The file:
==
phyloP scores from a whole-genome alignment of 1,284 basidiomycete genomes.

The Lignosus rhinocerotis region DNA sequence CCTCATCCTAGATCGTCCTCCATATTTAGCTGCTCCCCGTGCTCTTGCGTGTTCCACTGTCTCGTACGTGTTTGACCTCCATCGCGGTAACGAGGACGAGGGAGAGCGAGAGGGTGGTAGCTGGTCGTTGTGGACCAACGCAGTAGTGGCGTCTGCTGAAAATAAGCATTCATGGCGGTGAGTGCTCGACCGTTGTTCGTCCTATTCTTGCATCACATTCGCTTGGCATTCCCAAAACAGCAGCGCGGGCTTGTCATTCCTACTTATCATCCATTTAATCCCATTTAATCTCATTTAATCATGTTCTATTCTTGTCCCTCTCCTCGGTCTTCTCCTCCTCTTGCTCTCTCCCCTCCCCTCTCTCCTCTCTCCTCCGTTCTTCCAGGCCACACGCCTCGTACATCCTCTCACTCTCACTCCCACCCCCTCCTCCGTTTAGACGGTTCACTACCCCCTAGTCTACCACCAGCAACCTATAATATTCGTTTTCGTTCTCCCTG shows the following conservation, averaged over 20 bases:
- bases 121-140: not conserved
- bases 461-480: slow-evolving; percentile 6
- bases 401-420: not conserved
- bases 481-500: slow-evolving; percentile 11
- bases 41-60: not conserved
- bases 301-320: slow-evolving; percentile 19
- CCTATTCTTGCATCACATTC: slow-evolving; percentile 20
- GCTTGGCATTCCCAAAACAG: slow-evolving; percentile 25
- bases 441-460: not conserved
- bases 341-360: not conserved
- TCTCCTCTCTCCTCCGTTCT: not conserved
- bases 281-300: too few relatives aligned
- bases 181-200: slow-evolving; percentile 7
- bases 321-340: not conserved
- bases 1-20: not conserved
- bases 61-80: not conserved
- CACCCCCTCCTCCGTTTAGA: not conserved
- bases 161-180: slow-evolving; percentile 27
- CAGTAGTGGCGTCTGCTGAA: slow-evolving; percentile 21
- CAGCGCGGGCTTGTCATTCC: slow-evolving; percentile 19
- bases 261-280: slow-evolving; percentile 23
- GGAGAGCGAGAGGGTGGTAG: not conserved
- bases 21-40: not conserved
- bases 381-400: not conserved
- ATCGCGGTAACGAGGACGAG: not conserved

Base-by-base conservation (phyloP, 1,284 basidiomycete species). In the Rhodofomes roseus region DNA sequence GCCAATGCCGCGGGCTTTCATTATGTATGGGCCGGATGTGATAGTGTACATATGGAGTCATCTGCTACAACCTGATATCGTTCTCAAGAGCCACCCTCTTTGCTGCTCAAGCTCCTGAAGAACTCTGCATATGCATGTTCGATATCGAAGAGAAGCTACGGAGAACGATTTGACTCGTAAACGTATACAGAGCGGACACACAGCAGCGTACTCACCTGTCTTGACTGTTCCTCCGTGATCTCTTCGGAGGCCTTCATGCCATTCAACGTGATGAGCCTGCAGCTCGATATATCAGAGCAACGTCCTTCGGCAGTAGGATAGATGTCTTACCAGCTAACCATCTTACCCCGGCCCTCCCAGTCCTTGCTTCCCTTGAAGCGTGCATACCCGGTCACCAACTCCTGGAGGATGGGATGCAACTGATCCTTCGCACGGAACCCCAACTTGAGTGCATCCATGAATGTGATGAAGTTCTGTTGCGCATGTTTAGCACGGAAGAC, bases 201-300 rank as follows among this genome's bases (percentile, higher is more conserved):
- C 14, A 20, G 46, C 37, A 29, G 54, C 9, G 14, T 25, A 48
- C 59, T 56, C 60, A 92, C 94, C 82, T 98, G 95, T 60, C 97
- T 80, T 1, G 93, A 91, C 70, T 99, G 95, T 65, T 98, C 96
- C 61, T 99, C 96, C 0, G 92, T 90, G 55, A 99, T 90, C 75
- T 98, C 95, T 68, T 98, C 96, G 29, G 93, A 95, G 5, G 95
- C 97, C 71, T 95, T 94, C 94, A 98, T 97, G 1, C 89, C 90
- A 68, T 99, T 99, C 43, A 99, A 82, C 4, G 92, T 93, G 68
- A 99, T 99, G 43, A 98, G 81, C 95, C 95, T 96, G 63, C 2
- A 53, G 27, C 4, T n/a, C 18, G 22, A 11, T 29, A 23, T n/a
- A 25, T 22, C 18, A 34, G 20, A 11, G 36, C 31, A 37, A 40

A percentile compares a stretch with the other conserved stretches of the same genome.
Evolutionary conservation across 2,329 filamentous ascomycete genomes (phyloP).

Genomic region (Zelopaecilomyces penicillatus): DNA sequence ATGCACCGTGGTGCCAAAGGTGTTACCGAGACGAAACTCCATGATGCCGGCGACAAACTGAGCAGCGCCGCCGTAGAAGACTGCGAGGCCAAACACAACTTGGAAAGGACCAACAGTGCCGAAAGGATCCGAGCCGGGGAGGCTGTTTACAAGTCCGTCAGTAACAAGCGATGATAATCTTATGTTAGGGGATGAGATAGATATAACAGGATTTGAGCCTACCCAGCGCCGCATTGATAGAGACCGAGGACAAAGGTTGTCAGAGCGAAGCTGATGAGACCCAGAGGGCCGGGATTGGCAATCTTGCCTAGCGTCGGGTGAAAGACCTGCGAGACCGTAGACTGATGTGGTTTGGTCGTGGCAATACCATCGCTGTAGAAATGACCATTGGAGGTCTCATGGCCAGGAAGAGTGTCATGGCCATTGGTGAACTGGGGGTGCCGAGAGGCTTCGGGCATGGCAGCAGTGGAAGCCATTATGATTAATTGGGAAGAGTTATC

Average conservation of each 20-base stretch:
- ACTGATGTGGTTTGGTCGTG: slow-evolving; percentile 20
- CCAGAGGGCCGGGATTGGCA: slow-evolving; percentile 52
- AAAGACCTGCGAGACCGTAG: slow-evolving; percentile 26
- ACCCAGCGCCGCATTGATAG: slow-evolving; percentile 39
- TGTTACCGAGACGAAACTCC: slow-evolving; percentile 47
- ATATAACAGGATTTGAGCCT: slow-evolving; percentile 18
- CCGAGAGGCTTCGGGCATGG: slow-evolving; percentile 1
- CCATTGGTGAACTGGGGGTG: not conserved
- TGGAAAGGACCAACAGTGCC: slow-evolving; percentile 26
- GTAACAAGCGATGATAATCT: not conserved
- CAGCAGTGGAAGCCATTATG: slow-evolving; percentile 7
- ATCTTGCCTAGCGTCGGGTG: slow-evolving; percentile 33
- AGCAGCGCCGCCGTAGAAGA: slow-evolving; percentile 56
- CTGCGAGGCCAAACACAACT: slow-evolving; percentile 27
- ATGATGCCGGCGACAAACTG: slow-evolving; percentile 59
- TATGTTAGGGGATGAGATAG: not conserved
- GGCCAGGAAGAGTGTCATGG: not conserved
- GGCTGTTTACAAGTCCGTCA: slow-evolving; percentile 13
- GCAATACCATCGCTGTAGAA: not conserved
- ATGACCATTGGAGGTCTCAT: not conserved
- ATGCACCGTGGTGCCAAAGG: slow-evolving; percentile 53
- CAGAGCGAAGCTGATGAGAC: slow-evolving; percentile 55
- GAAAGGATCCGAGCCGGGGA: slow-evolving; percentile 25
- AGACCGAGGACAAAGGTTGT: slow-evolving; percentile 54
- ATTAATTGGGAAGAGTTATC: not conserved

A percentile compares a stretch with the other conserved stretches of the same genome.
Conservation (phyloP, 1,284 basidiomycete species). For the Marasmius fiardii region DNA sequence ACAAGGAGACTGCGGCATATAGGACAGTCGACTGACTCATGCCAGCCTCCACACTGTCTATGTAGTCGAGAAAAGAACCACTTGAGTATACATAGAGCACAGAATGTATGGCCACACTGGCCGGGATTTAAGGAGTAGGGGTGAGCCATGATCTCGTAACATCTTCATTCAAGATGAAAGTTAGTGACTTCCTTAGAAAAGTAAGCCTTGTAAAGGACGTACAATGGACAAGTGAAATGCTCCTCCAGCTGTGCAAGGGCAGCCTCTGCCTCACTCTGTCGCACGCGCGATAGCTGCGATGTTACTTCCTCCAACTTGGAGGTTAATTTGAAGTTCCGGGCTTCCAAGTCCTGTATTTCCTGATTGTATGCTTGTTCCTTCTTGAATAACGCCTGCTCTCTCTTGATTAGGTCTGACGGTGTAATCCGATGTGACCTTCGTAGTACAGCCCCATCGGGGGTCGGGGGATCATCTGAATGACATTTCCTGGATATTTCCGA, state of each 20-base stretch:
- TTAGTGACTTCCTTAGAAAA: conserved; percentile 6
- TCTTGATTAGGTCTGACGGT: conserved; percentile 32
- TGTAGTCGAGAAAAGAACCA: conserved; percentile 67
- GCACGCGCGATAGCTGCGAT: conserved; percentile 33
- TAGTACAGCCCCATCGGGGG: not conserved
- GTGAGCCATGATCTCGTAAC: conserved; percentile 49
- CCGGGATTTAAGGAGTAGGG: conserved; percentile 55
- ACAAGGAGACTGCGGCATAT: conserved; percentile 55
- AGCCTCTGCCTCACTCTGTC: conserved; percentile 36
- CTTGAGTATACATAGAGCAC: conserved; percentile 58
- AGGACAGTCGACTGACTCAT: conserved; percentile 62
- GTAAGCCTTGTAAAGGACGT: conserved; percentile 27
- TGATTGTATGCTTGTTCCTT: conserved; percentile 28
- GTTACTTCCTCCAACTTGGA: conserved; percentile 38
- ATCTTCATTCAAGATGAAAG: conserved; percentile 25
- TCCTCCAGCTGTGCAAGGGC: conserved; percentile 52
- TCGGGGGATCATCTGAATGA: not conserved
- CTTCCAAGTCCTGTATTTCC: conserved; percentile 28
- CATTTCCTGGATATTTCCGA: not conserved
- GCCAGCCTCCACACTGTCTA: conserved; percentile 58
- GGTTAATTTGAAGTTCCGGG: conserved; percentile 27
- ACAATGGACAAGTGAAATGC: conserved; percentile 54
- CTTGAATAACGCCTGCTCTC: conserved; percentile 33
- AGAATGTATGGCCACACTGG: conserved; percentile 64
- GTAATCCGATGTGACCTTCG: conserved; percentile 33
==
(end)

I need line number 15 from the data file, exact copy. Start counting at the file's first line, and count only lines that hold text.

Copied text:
- bases 181-200: slow-evolving; percentile 7